Tuesday, June 3, 2014

Gypsy by Trisha Leigh - Book Blitz, Giveaway



Release Date: 05/13/14
378 pages

Inconsequential: not important or significant.

Synonyms: insignificant, unimportant, nonessential, irrelevant

In the world of genetic mutation, Gypsy’s talent of knowing a person’s age of death is considered a failure. Her peers, the other Cavies, have powers that range from curdling a blood still in the vein to being able to overhear a conversation taking place three miles away, but when they’re taken from the sanctuary where they grew up and forced into the real world, Gypsy, with her all-but-invisible gift, is the one with the advantage.

The only one who’s safe, if the world finds out what they can do.

When the Cavies are attacked and inoculated with an unidentified virus, that illusion is shattered. Whatever was attached to the virus causes their abilities to change. Grow. In some cases, to escape their control.

Gypsy dreamed of normal high school, normal friends, a normal life, for years. Instead, the Cavies are sucked under a sea of government intrigue, weaponized genetic mutation, and crushing secrets that will reframe everything they’ve ever been told about how their "talents" came to be in the first place.

When they find out one of their own has been appropriated by the government, mistreated and forced to run dangerous missions, their desire for information becomes a pressing need. With only a series of guesses about their origins, the path to the truth becomes quickly littered with friends, enemies, and in the end, the Cavies ability to trust anyone at all.

Available from:
Amazon * Barnes & Noble * Kobo * Book Depository



The door buzzer rings around four thirty, two hours earlier than Maya's supposed to get here and way earlier than my father has ever come home. Not that he would ring the buzzer.

I haul myself off the bed and out of Gravity's Rainbow, down the stairs, and peer out the peephole.

“I can see your shadow, you creeper. Open the door.”

A smile twists my lips and I yank on the knob. “You're early.”

“Obviously. What's wrong with your hair? It looks like a bird made a nest in it.” Maya steps over the threshold, looking as put together as she had at school except she’s in jeans and a CA T-shirt instead of a uniform.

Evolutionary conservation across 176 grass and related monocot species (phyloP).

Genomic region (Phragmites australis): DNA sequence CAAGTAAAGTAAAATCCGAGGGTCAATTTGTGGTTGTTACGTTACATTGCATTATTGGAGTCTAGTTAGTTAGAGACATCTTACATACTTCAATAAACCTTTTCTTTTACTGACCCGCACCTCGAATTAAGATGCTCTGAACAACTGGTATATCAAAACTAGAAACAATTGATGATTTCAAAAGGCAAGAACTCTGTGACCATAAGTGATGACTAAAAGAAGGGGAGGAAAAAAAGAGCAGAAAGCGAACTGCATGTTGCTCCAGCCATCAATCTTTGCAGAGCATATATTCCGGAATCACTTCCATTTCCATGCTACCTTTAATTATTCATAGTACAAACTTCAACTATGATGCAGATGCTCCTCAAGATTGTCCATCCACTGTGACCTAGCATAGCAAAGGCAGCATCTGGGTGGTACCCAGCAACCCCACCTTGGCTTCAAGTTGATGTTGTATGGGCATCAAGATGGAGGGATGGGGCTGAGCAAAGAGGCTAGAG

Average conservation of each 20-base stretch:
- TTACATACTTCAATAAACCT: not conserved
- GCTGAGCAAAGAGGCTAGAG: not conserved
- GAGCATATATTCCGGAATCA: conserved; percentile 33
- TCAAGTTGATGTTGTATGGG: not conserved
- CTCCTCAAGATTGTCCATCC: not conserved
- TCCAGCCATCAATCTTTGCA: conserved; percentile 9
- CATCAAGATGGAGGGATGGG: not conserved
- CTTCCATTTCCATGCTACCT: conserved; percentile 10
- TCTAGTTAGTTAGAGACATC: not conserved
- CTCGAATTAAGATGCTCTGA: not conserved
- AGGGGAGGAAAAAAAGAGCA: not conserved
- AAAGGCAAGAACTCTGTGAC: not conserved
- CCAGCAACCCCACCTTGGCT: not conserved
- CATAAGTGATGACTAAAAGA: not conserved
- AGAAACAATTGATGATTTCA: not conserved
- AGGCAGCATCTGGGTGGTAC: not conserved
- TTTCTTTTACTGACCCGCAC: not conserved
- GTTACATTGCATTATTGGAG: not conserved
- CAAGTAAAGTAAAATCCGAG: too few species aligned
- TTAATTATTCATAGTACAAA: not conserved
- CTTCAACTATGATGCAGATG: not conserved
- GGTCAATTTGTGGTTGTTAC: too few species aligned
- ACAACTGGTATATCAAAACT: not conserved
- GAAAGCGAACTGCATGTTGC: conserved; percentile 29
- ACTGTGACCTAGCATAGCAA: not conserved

“Not all of us are lucky enough to be as naturally adorable as you.”

“Yeah, well, don't knock your long legs and nice chest combo. Short and cute as a button aren't all they're cracked up to be.”

Even though it's my house, I trail Maya into the kitchen and find her with her head stuck in the fridge. She emerges with two apples, a jar of Nutella, and two bottles of water. We perch at the island, in the same spot where Jude and I sat the other afternoon. She slices away while I stop myself from asking why she's here early, a little afraid that she'll take it the wrong way, like it's a problem or something, which it's not.

“Aren't you going to ask me why I'm here early?” Her keen eyes sparkle, like she can read my thoughts.

I shrug. “I'm too busy counting my lucky stars.”

“Smartass. Two reasons, actually. The first is that my father got your blood test results back, and since there's nothing wrong with you, he said I could spill.”

“Nothing?” The relief gushing through my ears makes the words sound far away. Hot on its heels is disappointment—because we need a lead. Something that can tell us what those people know and how they changed our mutations with a single injection. “Nothing's wrong with me?”

“I wouldn’t go that far,” she laughs. “I mean, I hardly know you and there’s totally something wrong with you.”

“Hilarious.”


Trisha Leigh is a product of the Midwest, which means it’s pop, not soda, garage sales, not tag sales, and you guys as opposed to y’all. Most of the time. She’s been writing seriously for five years now, and has published 4 young adult novels and 4 new adult novels (under her pen name Lyla Payne). Her favorite things, in no particular order, include: reading, Game of Thrones, Hershey’s kisses, reading, her dogs (Yoda and Jilly), summer, movies,  reading, Jude Law, coffee, and rewatching WB series from the 90’s-00’s.


Her family is made up of farmers and/or almost rock stars from Iowa, people who numerous, loud, full of love, and the kind of people that make the world better. Trisha tries her best to honor them, and the lessons they’ve taught, through characters and stories—made up, of course, but true enough in their way.


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